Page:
The Anglican Church says a new plan for how ChristChurch Cathedral can be safely restored changes nothing and the building should be demolished as a matter of urgency.
The church in Cathedral Square was badly damaged during the devastating earthquake in Christchurch in February 2011 and work has begun to deconstruct the building after its owner, the Anglican Diocese, decided it had no other option due to safety concerns.
The move has sparked outrage from heritage groups and some residents, who believe more restoration options need to be considered.
A new, independent report commissioned by heritage group the Great Christchurch Buildings Trust says the central city church can be restored using a tunnel to protect workers.
The report by three structural engineers says the building can be saved through the use of a tunnel that would keep workers in a 'safe haven' from falling masonry. The plan involves replicating an underground mine from where the building can be braced and strengthened.
One of the engineers, Associate Professor Stefano Pampanin, says the use of the tunnel represents a breakthrough in the thinking so far around whether or not the cathedral can be restored.
He says it would allow workers to progressively repair and strengthen beams and columns from the inside in complete safety.
Another of the report's engineers, Adam Thornton, told Radio New Zealand's Nine to Noon programme on Tuesday that large parts of the cathedral are still in good shape and can be saved.
But the acting Dean of ChristChurch Cathedral says the Anglican Church can't justify the cost of returning the building to its former glory - estimated to be in excess of $100 million.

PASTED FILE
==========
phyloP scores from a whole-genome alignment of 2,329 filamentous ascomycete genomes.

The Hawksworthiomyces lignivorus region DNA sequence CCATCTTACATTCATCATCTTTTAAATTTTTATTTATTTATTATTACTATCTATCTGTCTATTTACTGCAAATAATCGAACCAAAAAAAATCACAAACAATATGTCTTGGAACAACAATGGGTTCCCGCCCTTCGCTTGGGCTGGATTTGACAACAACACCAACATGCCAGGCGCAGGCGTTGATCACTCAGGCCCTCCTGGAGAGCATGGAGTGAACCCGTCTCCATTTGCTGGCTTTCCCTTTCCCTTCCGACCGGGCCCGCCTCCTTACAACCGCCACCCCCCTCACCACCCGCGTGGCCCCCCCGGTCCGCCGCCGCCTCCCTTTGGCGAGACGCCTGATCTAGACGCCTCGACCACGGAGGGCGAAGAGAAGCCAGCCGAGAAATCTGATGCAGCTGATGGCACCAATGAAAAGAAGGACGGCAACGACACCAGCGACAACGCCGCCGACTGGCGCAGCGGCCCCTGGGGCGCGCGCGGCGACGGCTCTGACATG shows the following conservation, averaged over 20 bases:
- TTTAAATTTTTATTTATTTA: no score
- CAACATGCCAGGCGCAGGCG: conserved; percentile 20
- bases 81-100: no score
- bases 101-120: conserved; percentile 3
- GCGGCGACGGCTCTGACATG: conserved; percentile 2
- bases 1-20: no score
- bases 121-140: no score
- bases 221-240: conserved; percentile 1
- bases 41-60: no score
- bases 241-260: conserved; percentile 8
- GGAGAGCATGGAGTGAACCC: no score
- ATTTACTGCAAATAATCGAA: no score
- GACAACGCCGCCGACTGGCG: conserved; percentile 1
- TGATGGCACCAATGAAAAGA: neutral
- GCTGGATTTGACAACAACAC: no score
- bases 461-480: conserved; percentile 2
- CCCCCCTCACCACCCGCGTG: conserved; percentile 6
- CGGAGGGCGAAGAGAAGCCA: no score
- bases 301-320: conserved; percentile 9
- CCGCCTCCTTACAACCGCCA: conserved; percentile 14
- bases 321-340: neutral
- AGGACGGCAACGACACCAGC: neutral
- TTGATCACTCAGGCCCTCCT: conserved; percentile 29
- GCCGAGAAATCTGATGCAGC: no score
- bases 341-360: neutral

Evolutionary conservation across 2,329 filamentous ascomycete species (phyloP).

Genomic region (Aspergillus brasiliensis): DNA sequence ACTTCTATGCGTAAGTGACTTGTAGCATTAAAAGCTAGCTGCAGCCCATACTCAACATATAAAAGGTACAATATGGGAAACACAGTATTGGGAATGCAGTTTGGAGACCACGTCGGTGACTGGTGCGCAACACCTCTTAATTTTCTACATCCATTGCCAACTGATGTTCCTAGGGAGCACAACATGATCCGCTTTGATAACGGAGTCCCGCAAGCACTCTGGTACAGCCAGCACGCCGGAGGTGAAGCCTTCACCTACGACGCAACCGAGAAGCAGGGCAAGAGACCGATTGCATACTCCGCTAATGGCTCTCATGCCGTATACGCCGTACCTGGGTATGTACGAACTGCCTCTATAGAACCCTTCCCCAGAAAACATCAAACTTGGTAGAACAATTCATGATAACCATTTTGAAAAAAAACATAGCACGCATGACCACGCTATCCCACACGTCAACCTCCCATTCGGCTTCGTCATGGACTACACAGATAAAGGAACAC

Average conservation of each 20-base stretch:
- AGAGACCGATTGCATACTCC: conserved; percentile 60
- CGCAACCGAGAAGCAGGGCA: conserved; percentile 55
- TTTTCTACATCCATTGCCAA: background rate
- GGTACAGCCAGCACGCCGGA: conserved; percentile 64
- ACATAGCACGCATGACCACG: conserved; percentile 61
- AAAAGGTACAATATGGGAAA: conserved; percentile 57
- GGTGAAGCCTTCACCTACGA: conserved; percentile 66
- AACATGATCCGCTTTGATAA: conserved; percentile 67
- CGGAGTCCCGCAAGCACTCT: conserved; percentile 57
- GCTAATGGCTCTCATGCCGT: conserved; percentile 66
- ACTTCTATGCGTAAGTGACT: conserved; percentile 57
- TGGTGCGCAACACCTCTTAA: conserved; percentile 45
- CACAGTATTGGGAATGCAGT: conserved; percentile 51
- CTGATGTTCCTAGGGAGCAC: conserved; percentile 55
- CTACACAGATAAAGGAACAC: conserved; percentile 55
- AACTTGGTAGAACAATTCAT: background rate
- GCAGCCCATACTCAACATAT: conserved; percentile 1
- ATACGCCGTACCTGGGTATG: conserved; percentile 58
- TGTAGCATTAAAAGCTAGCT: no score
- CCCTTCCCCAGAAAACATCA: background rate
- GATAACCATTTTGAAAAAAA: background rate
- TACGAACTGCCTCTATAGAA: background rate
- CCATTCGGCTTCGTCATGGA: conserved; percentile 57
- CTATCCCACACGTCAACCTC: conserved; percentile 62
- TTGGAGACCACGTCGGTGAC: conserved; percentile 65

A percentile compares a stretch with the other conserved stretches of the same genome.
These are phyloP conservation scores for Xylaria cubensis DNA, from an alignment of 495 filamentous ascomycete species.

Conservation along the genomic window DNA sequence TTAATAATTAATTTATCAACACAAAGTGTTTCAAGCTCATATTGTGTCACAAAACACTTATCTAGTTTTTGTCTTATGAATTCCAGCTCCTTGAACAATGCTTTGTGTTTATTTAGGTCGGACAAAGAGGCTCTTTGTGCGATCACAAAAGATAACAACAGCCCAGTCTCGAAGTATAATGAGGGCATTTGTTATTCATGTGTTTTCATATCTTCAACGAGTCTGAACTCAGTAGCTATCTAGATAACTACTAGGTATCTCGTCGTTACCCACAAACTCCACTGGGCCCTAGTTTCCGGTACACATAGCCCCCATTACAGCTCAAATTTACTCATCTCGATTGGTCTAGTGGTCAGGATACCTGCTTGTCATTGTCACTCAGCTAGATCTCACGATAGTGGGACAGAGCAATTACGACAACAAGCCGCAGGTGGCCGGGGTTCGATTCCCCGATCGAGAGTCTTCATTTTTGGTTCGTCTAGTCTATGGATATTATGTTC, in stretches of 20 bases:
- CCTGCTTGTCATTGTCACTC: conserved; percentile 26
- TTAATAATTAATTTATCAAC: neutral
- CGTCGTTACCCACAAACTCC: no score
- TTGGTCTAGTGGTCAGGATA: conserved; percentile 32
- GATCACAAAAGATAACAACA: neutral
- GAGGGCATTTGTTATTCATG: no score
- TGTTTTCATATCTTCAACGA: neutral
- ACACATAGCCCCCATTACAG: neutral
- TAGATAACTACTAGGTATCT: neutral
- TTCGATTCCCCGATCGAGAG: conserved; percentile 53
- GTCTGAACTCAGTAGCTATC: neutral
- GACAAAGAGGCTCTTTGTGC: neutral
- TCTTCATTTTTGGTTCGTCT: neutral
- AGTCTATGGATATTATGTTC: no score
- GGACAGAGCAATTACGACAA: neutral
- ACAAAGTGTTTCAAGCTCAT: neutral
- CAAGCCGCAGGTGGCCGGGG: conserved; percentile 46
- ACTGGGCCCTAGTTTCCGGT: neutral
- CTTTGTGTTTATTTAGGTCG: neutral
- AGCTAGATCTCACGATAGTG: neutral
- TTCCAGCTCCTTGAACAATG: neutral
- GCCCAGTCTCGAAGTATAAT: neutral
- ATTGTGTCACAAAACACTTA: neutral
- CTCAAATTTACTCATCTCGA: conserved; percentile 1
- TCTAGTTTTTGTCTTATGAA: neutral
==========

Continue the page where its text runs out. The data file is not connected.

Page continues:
Lynda Patterson says considerable work has already been undertaken to look at how the cathedral could be saved - including by the safe haven method - but it was discounted.
"I think we can build an enormously inspirational building - a beautiful building - and a building which helps inspire people and remind them of the presence of God in the city. I think we can do it for substantially less than $100 million."
Lynda Patterson says the cathedral needs to be demolished as soon as possible so that important items can be saved from further exposure to the elements.
Large stones have fallen off the building, smashing into the visitors centre and rolling down the stairs towards the basement, she says.
Govt has put demolition on hold, says trust
The Great Christchurch Buildings Trust says the Government has put the demolition of the cathedral on hold while it considers the structural engineers' report.
The trust is co-chaired by former MPs Jim Anderton and Philip Burdon.
Mr Anderton says he was given an undertaking by Earthquake Recovery Minister Gerry Brownlee that the demolition would suspended while the report is looked at.
The former MP for the Christchurch electorate of Wigram and mayoral candidate says Mr Brownlee's office has had the report for the past two weeks.
Mr Anderton told Radio New Zealand's Morning Report programme on Tuesday the cathedral's roof is intact and holding up the walls which, according to the engineers, will be safe once braced.
He is confident the Government and the Anglican Church will give the report the consideration it deserves before any final decisions are taken on the cathedral's future.